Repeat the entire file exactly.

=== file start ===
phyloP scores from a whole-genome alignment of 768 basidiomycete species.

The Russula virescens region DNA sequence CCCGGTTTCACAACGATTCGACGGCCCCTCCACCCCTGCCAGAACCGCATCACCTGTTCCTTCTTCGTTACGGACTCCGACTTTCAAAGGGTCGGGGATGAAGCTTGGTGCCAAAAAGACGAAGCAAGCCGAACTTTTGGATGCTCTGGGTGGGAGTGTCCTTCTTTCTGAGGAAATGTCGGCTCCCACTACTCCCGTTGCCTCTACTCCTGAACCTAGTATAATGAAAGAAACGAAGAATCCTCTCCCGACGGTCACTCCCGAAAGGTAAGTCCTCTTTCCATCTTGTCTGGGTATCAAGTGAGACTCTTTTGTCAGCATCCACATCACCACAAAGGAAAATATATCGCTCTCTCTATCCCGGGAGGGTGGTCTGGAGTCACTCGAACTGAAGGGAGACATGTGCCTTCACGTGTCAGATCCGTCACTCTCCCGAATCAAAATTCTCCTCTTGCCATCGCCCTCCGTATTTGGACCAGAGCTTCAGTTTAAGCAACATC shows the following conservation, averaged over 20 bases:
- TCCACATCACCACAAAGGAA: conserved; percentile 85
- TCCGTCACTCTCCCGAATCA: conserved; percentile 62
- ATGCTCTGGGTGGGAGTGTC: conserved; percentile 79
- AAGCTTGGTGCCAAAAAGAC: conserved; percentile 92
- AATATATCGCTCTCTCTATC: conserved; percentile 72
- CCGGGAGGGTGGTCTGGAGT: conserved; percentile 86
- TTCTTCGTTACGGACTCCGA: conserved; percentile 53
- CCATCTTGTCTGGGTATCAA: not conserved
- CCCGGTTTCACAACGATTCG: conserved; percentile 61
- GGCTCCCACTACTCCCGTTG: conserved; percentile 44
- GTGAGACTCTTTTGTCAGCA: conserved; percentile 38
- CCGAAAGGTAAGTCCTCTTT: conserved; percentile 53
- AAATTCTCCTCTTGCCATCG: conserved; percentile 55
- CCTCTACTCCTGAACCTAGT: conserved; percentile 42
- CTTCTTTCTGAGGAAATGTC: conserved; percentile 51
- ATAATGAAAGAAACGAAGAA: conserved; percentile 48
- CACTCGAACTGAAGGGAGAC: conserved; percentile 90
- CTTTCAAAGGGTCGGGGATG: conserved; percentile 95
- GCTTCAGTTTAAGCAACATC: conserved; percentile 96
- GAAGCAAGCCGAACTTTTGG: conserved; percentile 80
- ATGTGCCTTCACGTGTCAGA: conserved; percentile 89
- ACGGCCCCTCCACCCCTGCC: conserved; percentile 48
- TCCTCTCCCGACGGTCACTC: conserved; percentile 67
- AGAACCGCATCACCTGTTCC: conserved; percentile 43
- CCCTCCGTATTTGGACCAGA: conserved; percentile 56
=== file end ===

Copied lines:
phyloP scores from a whole-genome alignment of 768 basidiomycete species.

The Russula virescens region DNA sequence CCCGGTTTCACAACGATTCGACGGCCCCTCCACCCCTGCCAGAACCGCATCACCTGTTCCTTCTTCGTTACGGACTCCGACTTTCAAAGGGTCGGGGATGAAGCTTGGTGCCAAAAAGACGAAGCAAGCCGAACTTTTGGATGCTCTGGGTGGGAGTGTCCTTCTTTCTGAGGAAATGTCGGCTCCCACTACTCCCGTTGCCTCTACTCCTGAACCTAGTATAATGAAAGAAACGAAGAATCCTCTCCCGACGGTCACTCCCGAAAGGTAAGTCCTCTTTCCATCTTGTCTGGGTATCAAGTGAGACTCTTTTGTCAGCATCCACATCACCACAAAGGAAAATATATCGCTCTCTCTATCCCGGGAGGGTGGTCTGGAGTCACTCGAACTGAAGGGAGACATGTGCCTTCACGTGTCAGATCCGTCACTCTCCCGAATCAAAATTCTCCTCTTGCCATCGCCCTCCGTATTTGGACCAGAGCTTCAGTTTAAGCAACATC shows the following conservation, averaged over 20 bases:
- TCCACATCACCACAAAGGAA: conserved; percentile 85
- TCCGTCACTCTCCCGAATCA: conserved; percentile 62
- ATGCTCTGGGTGGGAGTGTC: conserved; percentile 79
- AAGCTTGGTGCCAAAAAGAC: conserved; percentile 92
- AATATATCGCTCTCTCTATC: conserved; percentile 72
- CCGGGAGGGTGGTCTGGAGT: conserved; percentile 86
- TTCTTCGTTACGGACTCCGA: conserved; percentile 53
- CCATCTTGTCTGGGTATCAA: not conserved
- CCCGGTTTCACAACGATTCG: conserved; percentile 61
- GGCTCCCACTACTCCCGTTG: conserved; percentile 44
- GTGAGACTCTTTTGTCAGCA: conserved; percentile 38
- CCGAAAGGTAAGTCCTCTTT: conserved; percentile 53
- AAATTCTCCTCTTGCCATCG: conserved; percentile 55
- CCTCTACTCCTGAACCTAGT: conserved; percentile 42
- CTTCTTTCTGAGGAAATGTC: conserved; percentile 51
- ATAATGAAAGAAACGAAGAA: conserved; percentile 48
- CACTCGAACTGAAGGGAGAC: conserved; percentile 90
- CTTTCAAAGGGTCGGGGATG: conserved; percentile 95
- GCTTCAGTTTAAGCAACATC: conserved; percentile 96
- GAAGCAAGCCGAACTTTTGG: conserved; percentile 80
- ATGTGCCTTCACGTGTCAGA: conserved; percentile 89
- ACGGCCCCTCCACCCCTGCC: conserved; percentile 48
- TCCTCTCCCGACGGTCACTC: conserved; percentile 67
- AGAACCGCATCACCTGTTCC: conserved; percentile 43
- CCCTCCGTATTTGGACCAGA: conserved; percentile 56